October 04, 2008

Money & Pain

When I glanced through the headlines of the Financial Times this Wednesday, I came across an article which is so fitting of the current situation in the financial markets: http://www.johnkay.com/regulation/571

In his article: Why pain is good - in both medicine and finance, John Kay argues that “pain is beneficial because, on balance, evolution is smarter than you are at deciding how you should respond in situations that could hurt you.” This makes a lot of sense to me not just in daily life, but also in the world of finance and investing.

Pain in financial terms is often associated with risk tolerance and said risk tolerance, among other factors, is a very crucial component in terms of defining your specific investment strategy. Every broker and financial advisor is supposed to follow the suitability rule when making recommendations to clients.

The SEC defines Suitability as follows:
When your broker recommends that you buy or sell a particular security, your broker must have a reasonable basis for believing that the recommendation is suitable for you. In making this assessment, your broker must consider your risk tolerance, other security holdings, financial situation (income and net worth), financial needs, and investment objectives.In practice this means: your broker asks you a few questions, enters some tick boxes and then establishes a risk profile. Typically they have 5-6 choices to pigeonhole you from conservative to aggressive investor and their standard models then spit out a recommended asset allocation. So let’s say someone pigeonholed you as a “moderately aggressive” investor and gives you the recommended asset allocation. Do you know what this means? In terms of risk tolerance, how comfortable are you losing $1,000 or see your portfolio decline by $10,000, $100,000 or more? It all depends of course. Notice that I didn’t say your portfolio is down by 10%, 20% etc. I prefer looking at real dollar values and a good test is: check how many hours, weeks or months it would take you to cover your losses. And to say I’ve just lost 2 weeks/months of my annual income in real dollar terms hurts more than mere percentages.

Another way of looking at risk tolerance and pain has been outlined by Ken Fisher (the famous fund manager and Forbes columnist) in his book “The Only Three Questions That Count”. He argues that “these so-called risk rankings don’t mean anything – simply reflect no reality.” I couldn’t agree more with his comparison when he writes: “Most people are simply unable to assess how risk tolerant they are any more than most people who’ve never taken a hard punch to the gut can know how they’ll emotionally feel after one – until it happens to them a number of times and various ways – like a boxer.”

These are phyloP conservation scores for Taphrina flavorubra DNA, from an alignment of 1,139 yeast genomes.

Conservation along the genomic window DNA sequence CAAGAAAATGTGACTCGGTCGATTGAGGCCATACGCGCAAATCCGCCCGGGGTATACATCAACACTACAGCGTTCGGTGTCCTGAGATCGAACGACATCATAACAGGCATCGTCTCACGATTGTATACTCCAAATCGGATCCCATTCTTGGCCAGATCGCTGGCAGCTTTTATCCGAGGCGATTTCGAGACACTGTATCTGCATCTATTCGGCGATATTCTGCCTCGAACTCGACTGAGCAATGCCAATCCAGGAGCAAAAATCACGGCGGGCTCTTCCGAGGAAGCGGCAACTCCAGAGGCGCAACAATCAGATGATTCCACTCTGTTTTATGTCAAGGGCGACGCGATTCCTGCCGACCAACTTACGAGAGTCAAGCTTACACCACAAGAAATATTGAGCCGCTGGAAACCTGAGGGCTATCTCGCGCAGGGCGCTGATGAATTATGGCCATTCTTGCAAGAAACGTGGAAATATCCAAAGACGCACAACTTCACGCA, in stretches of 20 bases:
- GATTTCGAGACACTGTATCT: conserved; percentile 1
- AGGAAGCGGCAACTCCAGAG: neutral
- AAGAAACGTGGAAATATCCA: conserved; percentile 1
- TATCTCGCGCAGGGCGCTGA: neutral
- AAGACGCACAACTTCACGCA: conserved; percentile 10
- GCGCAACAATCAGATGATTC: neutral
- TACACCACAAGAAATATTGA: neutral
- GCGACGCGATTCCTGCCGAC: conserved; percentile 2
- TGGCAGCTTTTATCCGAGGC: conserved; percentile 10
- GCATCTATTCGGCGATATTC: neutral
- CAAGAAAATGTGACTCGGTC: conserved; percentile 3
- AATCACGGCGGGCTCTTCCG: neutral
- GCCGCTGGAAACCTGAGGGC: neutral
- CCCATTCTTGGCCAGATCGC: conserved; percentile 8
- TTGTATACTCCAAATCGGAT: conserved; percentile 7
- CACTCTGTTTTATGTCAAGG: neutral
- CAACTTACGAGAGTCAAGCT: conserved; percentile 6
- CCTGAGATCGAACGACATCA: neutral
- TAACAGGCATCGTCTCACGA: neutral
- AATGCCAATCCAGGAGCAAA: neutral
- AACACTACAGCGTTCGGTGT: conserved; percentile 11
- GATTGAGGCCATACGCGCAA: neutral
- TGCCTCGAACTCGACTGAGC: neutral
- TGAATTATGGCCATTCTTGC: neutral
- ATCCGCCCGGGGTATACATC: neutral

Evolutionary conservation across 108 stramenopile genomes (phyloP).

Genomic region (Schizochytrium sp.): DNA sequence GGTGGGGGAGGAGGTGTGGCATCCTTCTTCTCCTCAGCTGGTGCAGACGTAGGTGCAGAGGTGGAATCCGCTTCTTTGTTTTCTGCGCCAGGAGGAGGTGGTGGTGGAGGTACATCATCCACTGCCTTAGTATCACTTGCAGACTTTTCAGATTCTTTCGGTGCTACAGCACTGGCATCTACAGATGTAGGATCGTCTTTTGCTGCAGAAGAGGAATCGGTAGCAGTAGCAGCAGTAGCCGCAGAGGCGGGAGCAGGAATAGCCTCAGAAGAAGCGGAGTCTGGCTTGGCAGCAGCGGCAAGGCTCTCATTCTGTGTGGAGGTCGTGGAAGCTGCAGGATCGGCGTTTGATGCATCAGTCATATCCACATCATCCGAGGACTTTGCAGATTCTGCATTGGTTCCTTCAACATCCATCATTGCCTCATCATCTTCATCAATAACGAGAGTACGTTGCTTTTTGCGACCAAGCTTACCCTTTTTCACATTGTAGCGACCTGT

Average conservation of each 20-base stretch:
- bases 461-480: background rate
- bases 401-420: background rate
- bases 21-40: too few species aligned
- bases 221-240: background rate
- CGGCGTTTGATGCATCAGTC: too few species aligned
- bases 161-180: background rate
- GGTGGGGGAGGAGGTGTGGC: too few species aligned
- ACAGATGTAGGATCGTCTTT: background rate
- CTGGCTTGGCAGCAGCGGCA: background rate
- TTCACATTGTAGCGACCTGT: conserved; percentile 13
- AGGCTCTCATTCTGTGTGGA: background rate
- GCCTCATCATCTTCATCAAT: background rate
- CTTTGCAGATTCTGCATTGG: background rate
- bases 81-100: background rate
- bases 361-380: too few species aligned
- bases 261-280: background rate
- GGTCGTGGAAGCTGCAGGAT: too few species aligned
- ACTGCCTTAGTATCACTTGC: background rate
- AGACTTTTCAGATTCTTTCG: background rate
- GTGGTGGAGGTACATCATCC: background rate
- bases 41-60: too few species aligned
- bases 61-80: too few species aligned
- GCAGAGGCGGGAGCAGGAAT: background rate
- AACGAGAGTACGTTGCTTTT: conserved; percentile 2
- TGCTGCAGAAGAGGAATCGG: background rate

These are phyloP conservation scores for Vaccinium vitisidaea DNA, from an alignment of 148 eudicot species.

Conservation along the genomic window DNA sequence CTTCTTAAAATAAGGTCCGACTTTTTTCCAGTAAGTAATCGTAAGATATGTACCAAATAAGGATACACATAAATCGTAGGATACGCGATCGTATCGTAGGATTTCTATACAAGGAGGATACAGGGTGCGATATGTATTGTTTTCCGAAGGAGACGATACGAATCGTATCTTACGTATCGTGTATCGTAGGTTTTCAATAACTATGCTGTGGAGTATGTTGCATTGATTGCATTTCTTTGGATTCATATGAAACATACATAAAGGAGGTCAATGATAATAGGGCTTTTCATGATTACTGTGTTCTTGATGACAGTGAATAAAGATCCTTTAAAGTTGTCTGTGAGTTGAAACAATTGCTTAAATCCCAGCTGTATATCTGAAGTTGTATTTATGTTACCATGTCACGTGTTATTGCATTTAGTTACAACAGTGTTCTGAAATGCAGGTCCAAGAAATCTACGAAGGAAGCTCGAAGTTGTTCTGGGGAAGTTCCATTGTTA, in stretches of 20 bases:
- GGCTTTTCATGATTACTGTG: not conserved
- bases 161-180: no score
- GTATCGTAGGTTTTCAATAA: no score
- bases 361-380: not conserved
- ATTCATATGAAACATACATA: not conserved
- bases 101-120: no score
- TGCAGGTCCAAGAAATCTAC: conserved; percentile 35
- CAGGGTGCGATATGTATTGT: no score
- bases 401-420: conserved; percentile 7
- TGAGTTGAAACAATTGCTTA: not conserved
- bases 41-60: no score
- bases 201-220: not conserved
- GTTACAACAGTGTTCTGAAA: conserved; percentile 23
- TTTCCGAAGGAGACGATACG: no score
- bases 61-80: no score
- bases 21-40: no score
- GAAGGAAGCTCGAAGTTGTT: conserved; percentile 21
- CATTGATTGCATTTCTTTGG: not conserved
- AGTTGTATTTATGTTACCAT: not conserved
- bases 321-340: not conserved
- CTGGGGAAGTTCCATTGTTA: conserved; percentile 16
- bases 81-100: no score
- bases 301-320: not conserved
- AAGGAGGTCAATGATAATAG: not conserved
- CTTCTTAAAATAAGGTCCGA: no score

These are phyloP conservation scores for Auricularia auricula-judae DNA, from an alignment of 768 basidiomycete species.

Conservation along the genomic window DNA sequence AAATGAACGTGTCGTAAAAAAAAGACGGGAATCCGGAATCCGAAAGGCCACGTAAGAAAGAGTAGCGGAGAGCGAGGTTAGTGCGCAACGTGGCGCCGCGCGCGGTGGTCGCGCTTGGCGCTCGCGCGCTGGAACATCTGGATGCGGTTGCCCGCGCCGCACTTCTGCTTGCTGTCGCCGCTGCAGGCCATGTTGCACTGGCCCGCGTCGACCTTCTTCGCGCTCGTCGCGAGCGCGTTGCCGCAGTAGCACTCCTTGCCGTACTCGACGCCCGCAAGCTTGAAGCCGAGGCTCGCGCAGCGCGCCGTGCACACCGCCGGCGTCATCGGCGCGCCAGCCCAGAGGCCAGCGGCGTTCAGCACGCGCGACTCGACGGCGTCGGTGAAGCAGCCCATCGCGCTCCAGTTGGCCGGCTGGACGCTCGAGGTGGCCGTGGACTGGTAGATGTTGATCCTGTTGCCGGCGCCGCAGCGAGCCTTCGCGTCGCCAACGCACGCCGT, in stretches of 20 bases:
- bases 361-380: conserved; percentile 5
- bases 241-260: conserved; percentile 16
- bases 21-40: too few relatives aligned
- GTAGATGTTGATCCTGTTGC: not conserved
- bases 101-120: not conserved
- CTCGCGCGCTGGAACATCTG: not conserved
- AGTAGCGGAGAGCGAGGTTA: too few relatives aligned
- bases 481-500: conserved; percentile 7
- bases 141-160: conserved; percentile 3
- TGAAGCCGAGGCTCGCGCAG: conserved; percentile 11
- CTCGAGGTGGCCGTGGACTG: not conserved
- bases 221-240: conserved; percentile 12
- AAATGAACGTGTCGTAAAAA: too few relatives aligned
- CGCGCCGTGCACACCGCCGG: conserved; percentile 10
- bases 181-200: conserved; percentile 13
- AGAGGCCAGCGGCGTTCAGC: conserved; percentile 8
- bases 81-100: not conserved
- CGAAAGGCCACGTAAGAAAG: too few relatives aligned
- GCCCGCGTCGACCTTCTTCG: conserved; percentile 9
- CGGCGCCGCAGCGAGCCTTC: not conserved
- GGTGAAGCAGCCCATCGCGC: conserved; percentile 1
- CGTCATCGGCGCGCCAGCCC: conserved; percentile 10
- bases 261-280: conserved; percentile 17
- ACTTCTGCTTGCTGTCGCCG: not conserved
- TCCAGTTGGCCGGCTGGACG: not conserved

Based on current market conditions, some of us may be in for substantial financial pain and may continue to experience that pain for some time to come. We all have our own financial pain threshold but that threshold is also shaped by our financial behavior. Our financial behavior has been defined by an overabundance of credit. Granted, we really can’t afford the new gadget we “need” to have, but no problem - we don’t need to experience the pain of not being able to buy it, “0% interest for 12 months” is there to help. If we’re used to taking lots of heavy “financial pain killers”, for instance by using credit cards irresponsibly or using our home equity to buy the new cars, entertainment centers or other depreciating assets, then we must be prepared for some rude awakening and perhaps intolerable pain.

Our lives are filled with these financial painkillers but we must go back to basics to learn that small doses of pain should be tolerated to alleviate longer lasting, perhaps intolerable financial pain. That’s also true for investing and more so for the frequent trader. A day trader for instance experiences pain or pleasure and sometimes both even within the same day, especially in this wild markets.

But in the long run, with a good asset allocation and proper diversification you can alleviate a lot of pain. Nevertheless, pain is involved because you will have to forego some potentially higher returns now for alleviating much more financial pain later.Understanding the risks and more importantly, understanding your own financial pain threshold can be an immeasurable investment tool.

The financial markets are in disarray at the moment, and if your pain threshold is very low you may get out of certain investments at the wrong time. While I don’t suggest to start following the steps of Warren Buffett right now, in the long run, good companies with solid balance sheets and a good cash cushion will master this crisis. A few years from now, we may look back at these times as one of the best opportunities to buy solid companies at a discount.

Going back to the original point John Kay was making, financial pain cannot and should not be avoided completely. But it should be managed with the view of your own personal risk tolerance and your long term investment objectives in mind. If you’re not prepared to experience some pain at certain times, then you should not invest in assets with fluctuating prices (i.e. stocks, property, futures etc.). No pain, no gain – literally!

And lastly, associate the concept of financial painkillers to the $700bn bailout plan approved yesterday. As Warren Buffett noted this week, the rescue bill will help but is not a panacea to the underlying economy. The bill has been rushed through and it may be the necessary “painkiller” at this time. But it is arguable whether it may just prolong the inevitable and some massive “financial surgery” may be due at some point.

As always, I would appreciate comments or questions:

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